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Casinos: Gaming the Gamers

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Cheating in casino games

If you've seen the movie, Ocean's Thirteen, you know how the results of casino games can be rigged. Loaded dice, marked cards, a hidden foot pedal that manipulates a roulette wheel, payoffs to employees, and rigged slot machines. In this movie fantasy, the callous owner of the casino is cheated. In real life, it is more likely the casino's customers will be cheated.

How casinos make money

Individual games at casinos are designed to pay out according to the probabilities set by the "law of large numbers" also known as the "law of averages." However, casino owners are playing an even bigger game, one similar to the hybrid gambling game, Texas hold 'em, that I talked about in "Why Investing Is Always A Gamble."

Hybrid games are casino games that have a parimutuel aspect to them. In hybrid games, players can "psych out" other players and win even when that's against the odds set by the law of averages.

Hybrid games played by casino owners

Casinos want to make as much money off of customers as they can. This means they must get more customers to come in their door and stay than their competitors do. The whole auditory, visual, and spatial design of a casino, along with the drinks and entertainment offered guests is geared towards this end.

For example, while in Las Vegas for a Springsteen show, the "Virtual Reality Geographer" and I sat at an open cafe in the center of a casino and studied what went on around us. I remarked that I'd only played nickel slot machines when I had to kill time. Why? Because I always lost money at them. I figured the house set each slot machine so it would pay out less than people put into it so that the house could collect its "cut."

"That's not right", said the VR Geographer. "As long as the slots conform to the law of averages as a whole, individual machines can be set to pay out differently and they clearly are. You picked the wrong machine."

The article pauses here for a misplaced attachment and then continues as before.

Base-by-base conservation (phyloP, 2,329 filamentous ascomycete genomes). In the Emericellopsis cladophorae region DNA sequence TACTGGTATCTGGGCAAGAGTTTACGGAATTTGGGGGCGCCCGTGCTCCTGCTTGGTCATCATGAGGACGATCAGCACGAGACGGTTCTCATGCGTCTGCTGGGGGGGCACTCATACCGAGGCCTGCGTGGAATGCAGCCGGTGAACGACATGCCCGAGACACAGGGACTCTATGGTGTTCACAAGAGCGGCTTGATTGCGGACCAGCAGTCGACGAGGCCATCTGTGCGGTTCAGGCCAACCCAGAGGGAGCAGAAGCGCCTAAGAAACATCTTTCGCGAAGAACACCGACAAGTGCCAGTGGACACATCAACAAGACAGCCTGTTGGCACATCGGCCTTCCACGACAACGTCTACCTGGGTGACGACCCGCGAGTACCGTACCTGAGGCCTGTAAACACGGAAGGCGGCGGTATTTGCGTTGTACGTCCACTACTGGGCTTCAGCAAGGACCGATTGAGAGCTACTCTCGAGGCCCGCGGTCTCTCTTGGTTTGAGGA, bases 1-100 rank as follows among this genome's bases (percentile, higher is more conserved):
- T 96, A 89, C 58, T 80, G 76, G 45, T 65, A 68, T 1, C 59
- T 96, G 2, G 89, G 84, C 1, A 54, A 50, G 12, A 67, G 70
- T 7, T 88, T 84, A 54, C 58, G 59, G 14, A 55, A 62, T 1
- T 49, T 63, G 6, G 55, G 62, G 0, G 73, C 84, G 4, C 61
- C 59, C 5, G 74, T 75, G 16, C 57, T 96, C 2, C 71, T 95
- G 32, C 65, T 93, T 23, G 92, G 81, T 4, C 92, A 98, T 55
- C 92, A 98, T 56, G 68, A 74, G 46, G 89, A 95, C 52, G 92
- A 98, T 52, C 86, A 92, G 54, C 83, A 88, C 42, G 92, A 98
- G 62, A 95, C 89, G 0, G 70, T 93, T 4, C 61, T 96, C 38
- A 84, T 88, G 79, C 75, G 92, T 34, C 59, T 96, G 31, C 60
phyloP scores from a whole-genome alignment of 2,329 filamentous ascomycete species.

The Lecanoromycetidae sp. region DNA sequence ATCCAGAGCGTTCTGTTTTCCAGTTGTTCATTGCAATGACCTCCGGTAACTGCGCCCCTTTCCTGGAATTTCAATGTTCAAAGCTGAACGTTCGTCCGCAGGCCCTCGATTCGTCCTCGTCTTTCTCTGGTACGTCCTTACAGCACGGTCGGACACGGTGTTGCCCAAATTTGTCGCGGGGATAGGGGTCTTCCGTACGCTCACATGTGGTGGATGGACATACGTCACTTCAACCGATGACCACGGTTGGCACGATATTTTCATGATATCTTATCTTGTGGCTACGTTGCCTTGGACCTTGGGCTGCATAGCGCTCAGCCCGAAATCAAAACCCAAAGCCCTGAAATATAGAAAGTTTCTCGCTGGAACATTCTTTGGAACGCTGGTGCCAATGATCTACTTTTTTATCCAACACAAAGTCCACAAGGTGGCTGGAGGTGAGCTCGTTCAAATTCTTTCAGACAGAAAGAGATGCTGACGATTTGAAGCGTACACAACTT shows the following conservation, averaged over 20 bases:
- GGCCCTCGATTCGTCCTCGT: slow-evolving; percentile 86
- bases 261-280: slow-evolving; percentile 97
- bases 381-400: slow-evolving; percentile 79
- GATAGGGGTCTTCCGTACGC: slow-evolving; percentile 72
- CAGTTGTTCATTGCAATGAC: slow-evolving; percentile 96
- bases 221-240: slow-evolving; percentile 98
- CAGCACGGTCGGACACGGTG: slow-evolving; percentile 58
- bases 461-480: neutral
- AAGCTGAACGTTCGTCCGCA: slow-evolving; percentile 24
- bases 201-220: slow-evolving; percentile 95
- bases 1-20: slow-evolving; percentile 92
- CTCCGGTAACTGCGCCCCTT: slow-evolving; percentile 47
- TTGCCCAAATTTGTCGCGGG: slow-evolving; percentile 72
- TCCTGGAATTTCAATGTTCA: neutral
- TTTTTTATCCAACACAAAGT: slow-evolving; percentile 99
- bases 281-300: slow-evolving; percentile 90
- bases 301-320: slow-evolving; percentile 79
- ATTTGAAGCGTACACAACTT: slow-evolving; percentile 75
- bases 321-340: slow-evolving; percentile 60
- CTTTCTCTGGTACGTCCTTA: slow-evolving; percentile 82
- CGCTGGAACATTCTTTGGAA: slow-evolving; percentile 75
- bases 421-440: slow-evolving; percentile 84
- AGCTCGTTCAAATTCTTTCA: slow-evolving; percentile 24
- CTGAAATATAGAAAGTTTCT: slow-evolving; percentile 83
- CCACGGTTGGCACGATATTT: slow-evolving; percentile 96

"What!"

"There's always a slot machine somewhere near every casino exit door that pays out at a higher rate. People passing by see it paying and want to come in the door. People leaving hear the payout and decide to stay and play longer. Try that machine," said the VR Geographer and pointed.

I did. After five minutes my hand hurt and I was bored out of my mind. I was grumbling to myself, "This thing is never going to stop winning." Other people were gazing hungrily at my machine. Stubbornly, I set myself a goal of earning enough on the five-cent slot to pay for our gas home.

Twenty minutes later we left, gas money in pocket. The Virtual Reality Geographer had outsmarted the casino owners.

Cheating at parimutuel games

When it comes to cheating at pure parimutuel games, expectations are nearly everything. In parimutuel betting, cheating isn't done with objects; it's done by tricking the observers of the game.

For example, a horse is doped and can't run as fast as expected. A player in a boxing match gets paid to let himself be knocked out. A con man takes the name of a legitimate business, copies its website, and cold calls investors offering them an expensive investment that is worthless.

This is why the cheating of parimutuel bettors at the track or sports arena by outright fraud has been made illegal. But cheating in investing has not been adequately codified by law. That's because the SEC, FINRA, and investors themselves have not understood that investing is a form of parimutuel betting, not a form of casino gambling.

The idea that the stock market does not need any government regulation is as naive and dangerous as the notion government need not closely watch the activities of Las-Vegas-type casinos. If government didn't scrutinize, greed would succeed. The question is, "What kinds of regulation does investing need?" Certainly not the kind I talked about in "The SEC's Most Misguided Regulation." Next week we'll look at investing scams and one possible cure.